Monday, April 23, 2012

Q & A with Jasmine Hruschak

If you follow me on Twitter, you'll see that I retweet a lot of posts from Gamebreaker TV, an awesome network of shows related to video gaming. Check out their site for news updates related to your MMOs and other games, including World of Warcraft, Star Wars: The Old Republic, and Guild Wars 2. It was through GBTV that I was introduced to the wonderful Jasmine Hruschak, who at the time was a regular on a show about the game Rift. Though I never played the game in depth, I admired her commentary greatly.

Jasmine, known to many as IRLJasmine, streams games on her channel, and hosts Q & A sessions with fans, including TMI Tuesday in the magical land of Tumblr. She was born and raised in Humboldt County, California and now travels back and forth between there and Southern California. She attends events like Blizzcon and PAX East, where she reports on gaming news. Jasbro was awesome enough to sit down and answer a few questions for me about what it's like to be a professional gamer.

KGG: When did you become interested in gaming?
Jasmine with SWTOR
Jasmine: When I was little my best friend at the time had a big brother who played a lot of Doom 95 on their blazingly fast Windows 95 laptop. I was absolutely fascinated. My friend and I would take turns playing racing games and One Must Fall (a robot fighting game) on their desktop. My mom got me a computer as quickly as she could and has encouraged me to game, use the internet, and create content from a fairly young age.

KGG: What would you be doing if you weren’t an internet host/professional gamer? Did you always want to produce web content? What would you say is the best part of your job?
Jasmine: I’m really not sure what I would be doing if it wasn’t this but it would still have to do with the internet.

Truthfully I’ve wanted to produce web content since I knew there was such a thing as the internet. When I was a little girl I was way into Pokemon. As soon as I had a computer in my house with an internet connection I made a Team Rocket comedy fansite.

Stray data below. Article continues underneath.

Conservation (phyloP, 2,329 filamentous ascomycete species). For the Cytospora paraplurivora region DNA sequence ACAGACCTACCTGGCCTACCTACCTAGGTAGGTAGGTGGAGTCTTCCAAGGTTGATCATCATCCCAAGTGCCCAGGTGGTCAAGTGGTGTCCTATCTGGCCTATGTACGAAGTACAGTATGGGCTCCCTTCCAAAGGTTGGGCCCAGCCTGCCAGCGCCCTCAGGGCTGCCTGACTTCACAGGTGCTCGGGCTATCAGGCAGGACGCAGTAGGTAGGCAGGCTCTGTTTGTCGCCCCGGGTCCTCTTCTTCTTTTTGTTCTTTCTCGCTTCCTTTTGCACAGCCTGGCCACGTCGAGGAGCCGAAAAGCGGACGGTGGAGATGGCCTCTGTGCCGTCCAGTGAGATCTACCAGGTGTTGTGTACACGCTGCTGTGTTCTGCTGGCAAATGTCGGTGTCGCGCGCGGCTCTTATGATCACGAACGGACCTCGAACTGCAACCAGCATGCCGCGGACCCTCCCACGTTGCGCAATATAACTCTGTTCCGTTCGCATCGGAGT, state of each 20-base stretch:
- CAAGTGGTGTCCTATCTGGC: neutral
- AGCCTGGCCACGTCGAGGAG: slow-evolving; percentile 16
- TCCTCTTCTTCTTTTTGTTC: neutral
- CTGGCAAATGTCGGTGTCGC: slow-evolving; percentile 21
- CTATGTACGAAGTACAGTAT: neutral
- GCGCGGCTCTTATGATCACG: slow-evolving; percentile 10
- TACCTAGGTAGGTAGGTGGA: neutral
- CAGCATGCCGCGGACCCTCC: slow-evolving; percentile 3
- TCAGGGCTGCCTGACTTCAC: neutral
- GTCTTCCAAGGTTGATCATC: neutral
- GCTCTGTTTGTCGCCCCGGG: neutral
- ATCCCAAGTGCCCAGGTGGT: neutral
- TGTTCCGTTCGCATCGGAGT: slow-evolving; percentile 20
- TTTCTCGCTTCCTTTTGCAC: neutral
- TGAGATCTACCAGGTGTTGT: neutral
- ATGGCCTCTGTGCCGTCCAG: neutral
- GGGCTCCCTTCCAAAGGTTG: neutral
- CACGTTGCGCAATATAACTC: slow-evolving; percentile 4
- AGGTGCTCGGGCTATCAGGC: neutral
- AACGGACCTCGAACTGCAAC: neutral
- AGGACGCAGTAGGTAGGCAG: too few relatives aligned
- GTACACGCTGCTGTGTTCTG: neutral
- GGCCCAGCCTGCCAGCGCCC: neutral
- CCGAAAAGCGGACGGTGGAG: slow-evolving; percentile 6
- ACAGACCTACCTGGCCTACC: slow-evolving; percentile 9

Yes, I’ll pause for everyone to finish laughing.

Have it out of your system? Okay.

I ran that for several months, ran a blog after that, a general comedy website, put art online, another blog, etc, etc. I just didn’t consider online content creation as something I could do seriously until about a year ago. 

KGG: What do you think about the current state of online gaming? What are your expectations for 2012 and beyond?
Jasmine: I’m going to answer this in relation to MMORPGs specifically which are my specialty. I think one of the great things about the current state of the MMORPG industry is that we’re finally seeing the community split off between several different games in a serious way.

World of Warcraft used to have such a corner on the MMORPG market that many people considered it The Only MMO. In 2011 we saw a large number of MMO players move over to RIFT and now even more have moved over to SWTOR. Soon we’re going to see a couple more big players make their way into the MMO market - namely GW2 and Diablo III.

KGG: What is your favorite class/race combination to play in any game?
F2P in honor of Friday the 13th
Jasmine: I really don’t have a particular favorite - I pick whatever seems like the most fun at the moment. I try never to tank though - my sense of direction is far too poor to lead a group.